This is the first long-term study of Taglit-Birthright Israel alumni to document the program's impact on early participants and their decisions and attitudes regarding marriage, community, and connection to Israel. The report finds, most dramatically, a deepening attachment to Israel and commitment to Jewish family.
Since 1999, Taglit-Birthright Israel has sent nearly 225,000 young Jewish adults from more than 50 countries on free, 10-day educational tours of Israel. Established by a group of Jewish philanthropists in collaboration with the Israeli government and Jewish communities around the world, Taglit aims to encourage Jewish continuity, foster engagement with Israel, and forge a new relationship among Jews around the world.
A sample of U.S.-based Jewish young adults who applied to go on Taglit trips between 2001 and 2004 was surveyed by telephone and the Web. The population studied included both applicants who went on a Taglit trip and applicants who did not go. Those who applied but did not participate served as a natural control group for assessment of program effects.
A total of 2,266 eligible applicants were randomly selected, and interviews were conducted with 1,223 respondents. The study achieved a high response rate of 62 percent for Taglit participants and 42 percent for nonparticipants. In addition, researchers interviewed a parent or a close relative of nearly 300 applicants who could not be interviewed directly. Relatives were asked a few basic questions about the individual’s Jewish affiliation and marital status. Including these cases, the response rate was 72 percent for participants, 56 percent for nonparticipants.
Using statistical models that controlled for any significant pre-trip demographic differences between participants and nonparticipants, as well as any other factors that appeared to mediate or interact with Taglit’s effect on the outcome in question, the analyses reported in the study isolate the long-term impact of Taglit on participants.
Among the findings of the study:
- Among married respondents who were not raised Orthodox, participants were 57 percent more likely to be married to a Jew than non-participants. (Virtually all married respondents who were raised Orthodox were married to Jews.) Among unmarried respondents, participants were 46 percent more likely than non-participants to view marrying a Jewish person as “very important.”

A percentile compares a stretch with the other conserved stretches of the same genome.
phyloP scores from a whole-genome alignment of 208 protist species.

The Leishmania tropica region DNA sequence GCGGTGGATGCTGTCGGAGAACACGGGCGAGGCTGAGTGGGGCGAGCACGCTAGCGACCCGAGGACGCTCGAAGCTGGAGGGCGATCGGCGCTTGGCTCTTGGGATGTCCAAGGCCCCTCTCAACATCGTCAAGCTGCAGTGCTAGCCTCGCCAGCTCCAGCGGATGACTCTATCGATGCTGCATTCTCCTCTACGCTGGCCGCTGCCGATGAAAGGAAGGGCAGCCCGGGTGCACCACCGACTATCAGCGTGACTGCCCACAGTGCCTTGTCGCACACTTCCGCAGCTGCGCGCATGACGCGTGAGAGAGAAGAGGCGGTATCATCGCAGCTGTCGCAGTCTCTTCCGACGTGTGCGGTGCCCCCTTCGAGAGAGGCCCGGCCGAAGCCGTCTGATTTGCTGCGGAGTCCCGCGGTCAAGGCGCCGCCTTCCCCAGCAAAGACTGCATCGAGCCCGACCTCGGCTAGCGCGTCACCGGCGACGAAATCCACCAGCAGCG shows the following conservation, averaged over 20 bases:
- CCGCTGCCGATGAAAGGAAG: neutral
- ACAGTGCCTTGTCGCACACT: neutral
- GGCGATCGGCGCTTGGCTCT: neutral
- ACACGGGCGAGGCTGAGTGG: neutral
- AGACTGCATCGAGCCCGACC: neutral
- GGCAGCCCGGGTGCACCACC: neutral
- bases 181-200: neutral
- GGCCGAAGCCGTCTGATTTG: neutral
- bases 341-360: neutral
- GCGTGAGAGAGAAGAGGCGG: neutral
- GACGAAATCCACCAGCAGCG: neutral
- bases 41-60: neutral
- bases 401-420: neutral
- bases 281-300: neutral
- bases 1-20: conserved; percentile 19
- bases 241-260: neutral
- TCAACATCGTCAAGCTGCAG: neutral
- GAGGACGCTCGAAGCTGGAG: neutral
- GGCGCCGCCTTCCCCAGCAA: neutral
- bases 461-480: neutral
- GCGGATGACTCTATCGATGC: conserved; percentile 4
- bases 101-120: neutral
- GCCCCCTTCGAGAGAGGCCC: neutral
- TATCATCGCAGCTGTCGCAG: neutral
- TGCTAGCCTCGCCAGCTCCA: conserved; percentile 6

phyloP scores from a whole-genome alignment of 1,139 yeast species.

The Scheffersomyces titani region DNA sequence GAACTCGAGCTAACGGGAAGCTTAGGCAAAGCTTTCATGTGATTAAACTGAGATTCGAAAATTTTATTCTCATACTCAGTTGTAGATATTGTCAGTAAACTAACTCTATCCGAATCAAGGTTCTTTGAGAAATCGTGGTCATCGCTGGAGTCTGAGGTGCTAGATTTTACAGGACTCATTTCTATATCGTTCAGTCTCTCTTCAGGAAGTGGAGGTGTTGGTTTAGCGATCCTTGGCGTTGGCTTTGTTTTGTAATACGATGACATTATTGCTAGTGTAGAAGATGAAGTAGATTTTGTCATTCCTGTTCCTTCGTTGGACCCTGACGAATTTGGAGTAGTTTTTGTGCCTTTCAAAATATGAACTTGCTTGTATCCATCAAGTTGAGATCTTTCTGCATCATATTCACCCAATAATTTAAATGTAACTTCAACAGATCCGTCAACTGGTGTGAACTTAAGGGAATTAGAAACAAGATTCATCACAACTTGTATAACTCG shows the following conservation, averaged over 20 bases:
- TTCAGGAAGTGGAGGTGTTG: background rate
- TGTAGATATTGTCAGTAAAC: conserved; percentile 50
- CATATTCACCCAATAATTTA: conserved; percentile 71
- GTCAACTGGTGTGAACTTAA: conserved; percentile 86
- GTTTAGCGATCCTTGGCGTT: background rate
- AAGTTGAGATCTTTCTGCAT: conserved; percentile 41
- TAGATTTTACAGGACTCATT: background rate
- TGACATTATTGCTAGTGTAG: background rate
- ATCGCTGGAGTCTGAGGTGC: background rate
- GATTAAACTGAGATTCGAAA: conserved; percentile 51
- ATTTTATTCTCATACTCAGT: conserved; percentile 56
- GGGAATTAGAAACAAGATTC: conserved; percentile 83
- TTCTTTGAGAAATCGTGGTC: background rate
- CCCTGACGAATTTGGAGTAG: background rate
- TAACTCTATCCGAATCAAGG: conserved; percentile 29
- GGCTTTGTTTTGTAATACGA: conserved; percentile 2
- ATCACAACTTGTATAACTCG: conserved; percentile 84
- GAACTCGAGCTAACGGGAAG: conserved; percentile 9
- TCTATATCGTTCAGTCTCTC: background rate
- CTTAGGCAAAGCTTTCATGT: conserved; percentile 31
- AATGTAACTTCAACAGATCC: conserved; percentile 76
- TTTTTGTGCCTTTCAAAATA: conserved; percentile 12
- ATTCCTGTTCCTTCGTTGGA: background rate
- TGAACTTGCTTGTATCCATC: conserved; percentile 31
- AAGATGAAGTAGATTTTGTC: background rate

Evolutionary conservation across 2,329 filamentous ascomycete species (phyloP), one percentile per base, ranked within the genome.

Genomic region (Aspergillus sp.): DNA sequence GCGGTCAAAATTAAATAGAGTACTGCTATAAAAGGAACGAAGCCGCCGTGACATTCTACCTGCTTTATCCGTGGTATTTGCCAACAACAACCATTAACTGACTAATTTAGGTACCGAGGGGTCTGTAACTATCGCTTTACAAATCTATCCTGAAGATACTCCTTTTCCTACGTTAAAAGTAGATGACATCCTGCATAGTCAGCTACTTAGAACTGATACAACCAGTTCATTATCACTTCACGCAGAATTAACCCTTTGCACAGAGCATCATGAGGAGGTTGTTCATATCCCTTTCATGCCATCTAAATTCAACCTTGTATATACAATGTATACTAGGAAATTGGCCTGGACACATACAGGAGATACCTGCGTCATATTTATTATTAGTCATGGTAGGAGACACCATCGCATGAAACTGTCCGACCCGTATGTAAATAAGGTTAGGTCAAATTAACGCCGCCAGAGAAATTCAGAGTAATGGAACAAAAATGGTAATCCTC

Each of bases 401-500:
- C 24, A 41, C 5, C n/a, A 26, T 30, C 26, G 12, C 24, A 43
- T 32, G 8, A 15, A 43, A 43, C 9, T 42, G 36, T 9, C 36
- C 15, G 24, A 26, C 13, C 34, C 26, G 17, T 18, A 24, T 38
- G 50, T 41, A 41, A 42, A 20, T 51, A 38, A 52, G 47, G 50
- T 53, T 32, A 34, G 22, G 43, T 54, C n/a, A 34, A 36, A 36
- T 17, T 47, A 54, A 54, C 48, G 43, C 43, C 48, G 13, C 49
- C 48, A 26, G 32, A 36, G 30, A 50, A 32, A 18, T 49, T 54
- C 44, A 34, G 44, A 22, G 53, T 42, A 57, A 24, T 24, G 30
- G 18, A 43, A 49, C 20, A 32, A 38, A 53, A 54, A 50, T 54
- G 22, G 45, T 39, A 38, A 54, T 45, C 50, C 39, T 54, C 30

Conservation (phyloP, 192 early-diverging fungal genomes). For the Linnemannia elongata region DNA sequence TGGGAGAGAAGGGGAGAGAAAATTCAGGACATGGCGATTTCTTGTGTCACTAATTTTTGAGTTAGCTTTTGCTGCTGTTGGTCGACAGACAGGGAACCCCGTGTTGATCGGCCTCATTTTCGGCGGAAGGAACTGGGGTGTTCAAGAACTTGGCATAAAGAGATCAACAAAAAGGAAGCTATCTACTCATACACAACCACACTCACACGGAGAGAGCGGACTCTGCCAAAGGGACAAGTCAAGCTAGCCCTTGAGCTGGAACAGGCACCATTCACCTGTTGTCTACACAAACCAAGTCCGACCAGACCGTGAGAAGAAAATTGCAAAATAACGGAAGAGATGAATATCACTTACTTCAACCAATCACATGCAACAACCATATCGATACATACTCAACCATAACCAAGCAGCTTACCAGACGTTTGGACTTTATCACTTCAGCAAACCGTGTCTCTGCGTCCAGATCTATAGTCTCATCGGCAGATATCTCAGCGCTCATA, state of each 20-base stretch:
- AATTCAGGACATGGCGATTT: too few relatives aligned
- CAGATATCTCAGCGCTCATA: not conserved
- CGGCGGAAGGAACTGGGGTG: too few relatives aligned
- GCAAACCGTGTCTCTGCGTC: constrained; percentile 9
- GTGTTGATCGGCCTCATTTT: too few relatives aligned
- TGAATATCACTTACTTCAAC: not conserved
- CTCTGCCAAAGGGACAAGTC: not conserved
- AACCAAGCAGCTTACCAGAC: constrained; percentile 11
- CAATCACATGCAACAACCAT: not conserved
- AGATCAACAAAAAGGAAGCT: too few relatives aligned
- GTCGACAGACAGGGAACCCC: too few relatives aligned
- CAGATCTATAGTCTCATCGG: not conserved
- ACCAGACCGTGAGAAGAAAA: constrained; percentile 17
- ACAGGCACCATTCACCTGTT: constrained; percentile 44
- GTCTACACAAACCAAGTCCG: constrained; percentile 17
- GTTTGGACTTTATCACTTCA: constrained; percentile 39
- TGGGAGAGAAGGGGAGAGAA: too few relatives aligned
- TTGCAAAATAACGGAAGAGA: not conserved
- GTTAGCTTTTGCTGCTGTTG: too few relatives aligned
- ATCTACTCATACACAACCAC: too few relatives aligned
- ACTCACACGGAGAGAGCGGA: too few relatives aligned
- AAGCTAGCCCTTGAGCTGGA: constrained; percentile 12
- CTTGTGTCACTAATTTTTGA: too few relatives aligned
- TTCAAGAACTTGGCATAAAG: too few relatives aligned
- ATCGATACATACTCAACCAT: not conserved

- Participants were 30 percent more likely to view raising children as Jews as “very important.”
- Participants were 16 percent more likely than non-participants to report feeling “very much” connected to the worldwide Jewish community. Participants, however, were no more likely to report feeling connected to Jewish customs and traditions or their local Jewish community.
- Participants were 28 percent more likely to attend religious services monthly than nonparticipants. The effect of Taglit on attendance at services was greater for those who had less Jewish education growing up.
- Participants were 23 percent more likely than non-participants to report feeling “very much” connected to Israel.
Among the researchers' conclusions:
This study demonstrates that an intense 10-day educational experience can produce a powerful, lasting impact. The findings are consistent with earlier studies of Taglit, which showed clear program effects on participants’ feelings of connection to Israel and the Jewish people, and on their views regarding the importance of marrying a Jewish person and raising children as Jews. Moreover, as in earlier studies, this research finds the program had little or no observable influence on participants’ religious observance, communal involvement, and on their feelings of connection to Jewish customs and traditions and to their local Jewish community.
Although Taglit is not a panacea for the challenges of Jewish continuity in North America, this study suggests that it has been a highly successful educational experiment with positive, long term effects on attitudes and behavior. Furthermore, Taglit’s impact appeared to be stronger for those from less engaged Jewish backgrounds, as measured by ritual practice, years of Jewish education, or parental intermarriage.
As strong and clear-cut as the present findings are, we need to learn more about how the program affects participants from later years and the dynamics of the educational intervention. Taglit has provided an extraordinary laboratory to understand the development of Jewish identity and a window on how contemporary Jewish young adults think about their lives and find meaning.